Sunday, July 7, 2013

Mladenovic and Nestor save 2 match points, win Wimbledon mixed doubles title

Kristina Mladenovic and Daniel Nestor, French Open runners-up and the 8th seeds at Wimbledon, won the mixed doubles title today when they defeated top seeds Lisa Raymond and Bruno Soares 5-7, 6-2, 8-6 in the final. Mladenovic (who, for most of the match, had singles champion Marion Bartoli enthusiastically cheering for her from the stands) put on a show that confirms why she might soon be the most sought-after doubles partner on the tour.

Mladenovic served superbly and cleverly, hit some big passing shots, and played the net very well. She held her nerve at a very big moment, too. Serving at 4-5 in the third set to stay in the match, Mladenovic and Nestor faced two break points--match points for Raymond and Soares. Mladenovic faulted on her first serve, which she had attempted to place up the middle. She then hit as big a serve out wide as you could imagine, and saved the second championship point.

When Nestor served for the match, the team went up 40-0, and Mladenovic had a chance to hit a sweet angled volley for championship point. She failed to get the ball over the net, however, but she and Nestor won the tournament on their second championship point.

And so France has two Wimbledon champions this year.

The top-seeded Czech team of Barbora Krejcikova and Katerina Siniakova won the junior girls doubles title at Wimbledon today. Krejcikova and Siniakova defeated Anhelina Kalinina and Iryna Shymanovich 6-3, 6-1 in the final. Kalinina and Shymanovich were seeded 8th.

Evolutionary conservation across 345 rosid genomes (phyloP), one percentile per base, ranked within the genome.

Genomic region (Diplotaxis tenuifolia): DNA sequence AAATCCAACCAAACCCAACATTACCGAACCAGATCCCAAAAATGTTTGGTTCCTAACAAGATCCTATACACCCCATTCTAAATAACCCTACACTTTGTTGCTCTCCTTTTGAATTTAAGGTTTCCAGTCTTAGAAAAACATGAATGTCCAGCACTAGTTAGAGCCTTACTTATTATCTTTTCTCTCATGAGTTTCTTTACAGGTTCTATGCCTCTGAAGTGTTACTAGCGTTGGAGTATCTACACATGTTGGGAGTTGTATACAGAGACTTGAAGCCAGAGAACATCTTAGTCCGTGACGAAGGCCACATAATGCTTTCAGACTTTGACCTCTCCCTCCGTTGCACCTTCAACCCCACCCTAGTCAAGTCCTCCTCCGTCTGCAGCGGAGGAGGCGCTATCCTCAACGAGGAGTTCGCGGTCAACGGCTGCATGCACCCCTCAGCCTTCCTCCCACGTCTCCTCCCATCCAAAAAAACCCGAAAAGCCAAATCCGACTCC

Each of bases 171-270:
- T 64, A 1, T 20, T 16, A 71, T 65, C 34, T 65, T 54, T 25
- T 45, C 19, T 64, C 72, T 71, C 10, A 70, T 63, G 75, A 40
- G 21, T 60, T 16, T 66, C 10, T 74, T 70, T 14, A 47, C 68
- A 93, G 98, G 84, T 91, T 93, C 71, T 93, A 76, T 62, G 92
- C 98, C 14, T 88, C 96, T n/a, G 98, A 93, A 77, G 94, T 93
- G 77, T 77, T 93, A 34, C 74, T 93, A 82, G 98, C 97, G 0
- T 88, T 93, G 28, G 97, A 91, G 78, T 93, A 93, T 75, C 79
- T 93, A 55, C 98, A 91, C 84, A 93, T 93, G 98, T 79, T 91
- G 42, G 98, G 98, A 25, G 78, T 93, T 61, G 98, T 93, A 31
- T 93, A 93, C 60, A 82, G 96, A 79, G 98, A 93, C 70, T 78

Krejcikova and Siniakova, who didn't drop a set at Wimbledon, won the French Open junior title earlier this season.

Jiske Griffioen and Aniek Van Koot, the 2nd seeds, won the women's wheelchair doubles championship. They defeated Sabine Ellerbrock and Sharon Walraven 7-5, 7-6. Ellerbrock won the French Open singles title; there is no singles wheelchair competition at Wimbledon.

Back to the mixed doubles match for a moment. This is what poor Kristina was called by the commentators:


And Virginia Wade's masterpiece--"Malaneninov," which came out of Wade's mouth only once, but it's too good to not repeat.

Hello! Aren't all of you making a lot of money to sit there and say words? Could you even try to pronounce a Wimbledon champion's name correctly? It isn't really hard to pronounce; it sounds the way it's spelled.


Cousin Doug said...

Re Mladenovic and Kvitova: Most English-speaking people have trouble pronouncing words that begin with two consonants MLadenovic and KVitova. They insert an 'uh' or 'ah' between the first and second letter. Practice is said to make perfect.

Diane said...

Yes, I'm aware of that. The people who pronounce "Kvitova" "correctly" are pronouncing it incorrectly :)

The errors made with Kristina's name, however, were huge and ridiculous.

Anonymous said...

As to pronunciation. We are now into the fourth generation of American kids being taught 'whole language' reading, rather than phonetic reading. Whole language is bad news; one must begin with phonics, which teaches newbies to look carefully at each and every letter, their sequences, etc. Whole language is somwhat of a 'similarity' and guessing game, entire words being looked at kinda sorta.

Diane said...

Actually, whether a child should be taught via phonics or whole language depends on the child's "point of entry" for that type of learning. It appears to depend on the brain chemistry for the individual child.

Anonymous said...

A phonics learner ends up being able to take in whole words very adeptly, but can decipher an unknown or oddly-spelled word quickly. The whole language types must become great memorizers of overall shape. The dean of my law school had all sorts of trouble because he had learned whole language reading. Example: Syndicalism. This appeared in a case. The dean stammered, tried 'socialism', 'synthesism' and then, making an effort at phonics, 'synsicalism.' I submit that no child started on phonics would have this trouble as a sixty-year old man. A child who, as a child, is involved already in rote memorization, is setting himself/herself up for a tough life of the mind.